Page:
A huge Pakistan total had been built on a sprightly opening partnership of 82, and punishing half-centuries from the two Akmal brothers, Kamran and Umar. Kamran’s 34-ball 50 provided the platform, and Umar then slugged three sixes in a Johnson over as Pakistan rattled off 46 from the last three overs. But for Hussey, who his captain, Michael Clarke, called a “freak” – with some justification – the eventual total of 191 would have been more than enough.
Match 4: Premadasa Stadium, Colombo, 2012 ICC World T20
Result: Pakistan won by 32 runs
On a slow, turning track, Pakistan’s slow bowlers boa-constricted Australia’s batsmen to put themselves on the verge of semifinal qualification, which was confirmed a few hours later when India failed to defeat South Africa by a big enough margin. Australia, who had won its previous two group matches, also progressed as group winners.
Pakistan’s modest total was built around a classy 46-ball 55 from Nasir Jamshed, who added 79 with Kamran Akmal (32), before Abdul Razzaq provided a final flourish. Australia’s three slow bowlers had combined for 1 for 62 in eight overs. It was a very different story once Mohammad Hafeez opened the bowling with himself and Raza Hasan. David Warner and Shane Watson fell cheaply, and every other batsman, even the redoubtable Michael Hussey, struggled for fluency.
With the exception of two overs from Umar Gul, Pakistan probed away at Australian weaknesses with spin alone. Hasan bowled immaculately for figures of 2 for 14, while Saeed Ajmal finished with 3 for 17. Hafeez had 2 for 22, and though Hussey, who came in at No.3, batted till the end for his 54, there was no repeat of the Gros Islet heroics as no other batsman crossed 15.
Match 5: Shere Bangla National Stadium, Mirpur, 2014 ICC World T20
Result: Pakistan won by 16 runs
This was a helter-skelter game. Pakistan started slowly and poorly, before the Akmal brothers, Kamran and especially Umar, went into overdrive. Australia’s reply floundered in Zulfiqar Babar’s opening over before astonishing hitting from Glenn Maxwell and Aaron Finch made it the favourite. But despite Bilawal Bhatti’s medium pace being taken for 30 in an over, spin prevailed yet again as nine of the Australian batsmen failed to get into double figures.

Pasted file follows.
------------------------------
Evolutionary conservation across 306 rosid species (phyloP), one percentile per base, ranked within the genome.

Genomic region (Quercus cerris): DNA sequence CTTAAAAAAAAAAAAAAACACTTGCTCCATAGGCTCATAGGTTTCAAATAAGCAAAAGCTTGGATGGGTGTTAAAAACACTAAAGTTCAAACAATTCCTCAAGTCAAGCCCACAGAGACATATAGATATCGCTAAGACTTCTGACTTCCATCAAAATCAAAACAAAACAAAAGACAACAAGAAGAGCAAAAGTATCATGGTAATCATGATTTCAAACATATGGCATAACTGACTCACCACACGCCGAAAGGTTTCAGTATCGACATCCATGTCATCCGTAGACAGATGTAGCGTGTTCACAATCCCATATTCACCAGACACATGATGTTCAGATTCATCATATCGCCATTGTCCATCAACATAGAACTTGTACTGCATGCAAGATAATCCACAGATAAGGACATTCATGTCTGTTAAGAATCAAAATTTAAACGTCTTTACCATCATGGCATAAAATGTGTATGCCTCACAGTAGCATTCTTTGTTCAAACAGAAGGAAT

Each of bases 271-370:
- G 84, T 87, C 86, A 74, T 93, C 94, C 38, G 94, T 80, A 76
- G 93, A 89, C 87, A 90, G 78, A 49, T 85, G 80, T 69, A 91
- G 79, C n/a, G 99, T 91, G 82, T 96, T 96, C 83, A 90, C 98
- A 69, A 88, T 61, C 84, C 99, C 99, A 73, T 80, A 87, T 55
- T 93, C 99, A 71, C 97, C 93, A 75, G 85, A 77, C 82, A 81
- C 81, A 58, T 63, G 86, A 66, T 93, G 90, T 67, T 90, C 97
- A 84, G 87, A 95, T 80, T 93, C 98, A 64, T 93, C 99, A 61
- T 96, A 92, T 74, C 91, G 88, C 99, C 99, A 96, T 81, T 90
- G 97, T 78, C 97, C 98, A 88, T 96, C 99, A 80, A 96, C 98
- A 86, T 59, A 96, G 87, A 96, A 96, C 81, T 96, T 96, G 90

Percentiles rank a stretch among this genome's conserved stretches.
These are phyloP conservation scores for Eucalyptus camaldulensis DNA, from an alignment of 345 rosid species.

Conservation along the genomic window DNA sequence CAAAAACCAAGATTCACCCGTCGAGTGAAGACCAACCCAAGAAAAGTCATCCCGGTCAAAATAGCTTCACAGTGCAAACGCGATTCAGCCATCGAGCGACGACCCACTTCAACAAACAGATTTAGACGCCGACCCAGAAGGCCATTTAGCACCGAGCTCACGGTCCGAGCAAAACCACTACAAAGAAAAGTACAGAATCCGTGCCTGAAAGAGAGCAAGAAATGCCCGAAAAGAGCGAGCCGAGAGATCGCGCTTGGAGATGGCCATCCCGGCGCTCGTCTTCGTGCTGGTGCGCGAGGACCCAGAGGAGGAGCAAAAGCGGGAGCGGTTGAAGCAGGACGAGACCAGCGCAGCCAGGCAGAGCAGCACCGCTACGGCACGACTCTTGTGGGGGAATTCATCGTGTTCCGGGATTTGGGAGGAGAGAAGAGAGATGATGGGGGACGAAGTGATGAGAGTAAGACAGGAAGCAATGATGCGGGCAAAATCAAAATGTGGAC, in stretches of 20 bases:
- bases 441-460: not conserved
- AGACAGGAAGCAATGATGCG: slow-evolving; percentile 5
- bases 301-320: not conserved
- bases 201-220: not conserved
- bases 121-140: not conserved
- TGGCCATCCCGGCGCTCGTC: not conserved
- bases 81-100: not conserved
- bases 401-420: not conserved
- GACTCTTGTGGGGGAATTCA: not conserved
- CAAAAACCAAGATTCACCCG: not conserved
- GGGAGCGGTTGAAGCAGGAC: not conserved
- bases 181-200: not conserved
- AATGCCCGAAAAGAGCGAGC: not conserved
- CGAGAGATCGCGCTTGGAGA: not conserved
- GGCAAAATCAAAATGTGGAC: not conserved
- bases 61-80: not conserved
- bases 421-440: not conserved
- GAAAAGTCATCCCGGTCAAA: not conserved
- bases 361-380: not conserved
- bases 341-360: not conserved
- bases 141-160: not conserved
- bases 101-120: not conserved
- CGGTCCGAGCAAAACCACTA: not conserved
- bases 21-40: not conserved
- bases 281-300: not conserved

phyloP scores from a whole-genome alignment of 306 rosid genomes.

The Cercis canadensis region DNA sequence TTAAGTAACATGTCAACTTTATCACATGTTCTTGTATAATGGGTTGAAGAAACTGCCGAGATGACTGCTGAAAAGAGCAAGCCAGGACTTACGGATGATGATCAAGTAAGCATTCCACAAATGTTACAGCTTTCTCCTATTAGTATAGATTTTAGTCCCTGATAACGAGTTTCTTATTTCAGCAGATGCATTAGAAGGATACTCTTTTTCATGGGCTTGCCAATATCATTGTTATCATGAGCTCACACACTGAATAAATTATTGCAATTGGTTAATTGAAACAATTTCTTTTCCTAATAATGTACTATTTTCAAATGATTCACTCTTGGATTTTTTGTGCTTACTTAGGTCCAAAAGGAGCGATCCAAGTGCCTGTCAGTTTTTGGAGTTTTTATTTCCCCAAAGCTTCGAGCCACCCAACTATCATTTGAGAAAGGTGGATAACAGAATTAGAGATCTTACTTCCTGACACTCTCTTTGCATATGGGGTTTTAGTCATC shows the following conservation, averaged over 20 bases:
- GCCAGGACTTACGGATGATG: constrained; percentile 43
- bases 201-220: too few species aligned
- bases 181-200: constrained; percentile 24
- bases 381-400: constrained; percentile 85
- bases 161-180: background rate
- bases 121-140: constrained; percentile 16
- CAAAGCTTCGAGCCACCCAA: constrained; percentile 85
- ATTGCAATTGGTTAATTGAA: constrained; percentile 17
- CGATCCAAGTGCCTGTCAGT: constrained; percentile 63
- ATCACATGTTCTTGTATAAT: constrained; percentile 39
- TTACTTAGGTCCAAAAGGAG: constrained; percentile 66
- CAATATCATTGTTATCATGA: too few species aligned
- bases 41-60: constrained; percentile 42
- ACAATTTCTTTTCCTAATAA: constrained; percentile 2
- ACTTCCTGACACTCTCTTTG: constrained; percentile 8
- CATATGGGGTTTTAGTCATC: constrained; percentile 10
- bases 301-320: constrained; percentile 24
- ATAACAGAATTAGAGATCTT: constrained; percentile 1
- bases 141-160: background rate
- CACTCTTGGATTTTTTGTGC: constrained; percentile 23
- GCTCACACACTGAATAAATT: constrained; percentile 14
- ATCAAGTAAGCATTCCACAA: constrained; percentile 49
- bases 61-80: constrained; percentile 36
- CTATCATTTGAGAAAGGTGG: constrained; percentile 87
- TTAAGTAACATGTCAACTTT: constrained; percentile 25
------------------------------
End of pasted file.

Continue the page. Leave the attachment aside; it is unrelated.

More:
Umar came to the crease with Pakistan 25 for 2 in the fifth over. He went on to smash nine fours and four sixes, while adding 96 with his older brother. Only a miscue to long-on in the final over denied him a century – he finished with 94 from 54 balls – and the likes of Kamran, 31 off 31, and Shahid Afridi, 20 off 11, sensibly batted around him.
In response, Maxwell cruised to 50 off just 18 balls, and at 126 for 2 in the 12th over, Australia was ahead. But Maxwell, who made 74, holed out while seeking a seventh six, and the rest formed a bit of a procession. Finch held up one end till Saeed Ajmal outsmarted him, and Mohammad Hafeez was confident enough to give Bhatti a second over as Pakistan rebounded from its loss to India.
What to expect at ICC World T20 2016
Neither team made it out of the group stage in 2014, the first time Pakistan had suffered such a fate. Both teams have been in poor form of late, and progression will not be easy from a group that includes India, New Zealand and, if the qualifying stage plays out according to seedings, Bangladesh. Australia finishes off its league engagements with back-to-back matches against Pakistan and India. For Pakistan, a campaign that starts at Eden Gardens wends its way to Dharamsala and Mohali, where it suffered a heartbreaking semifinal loss in the 2011 World Cup.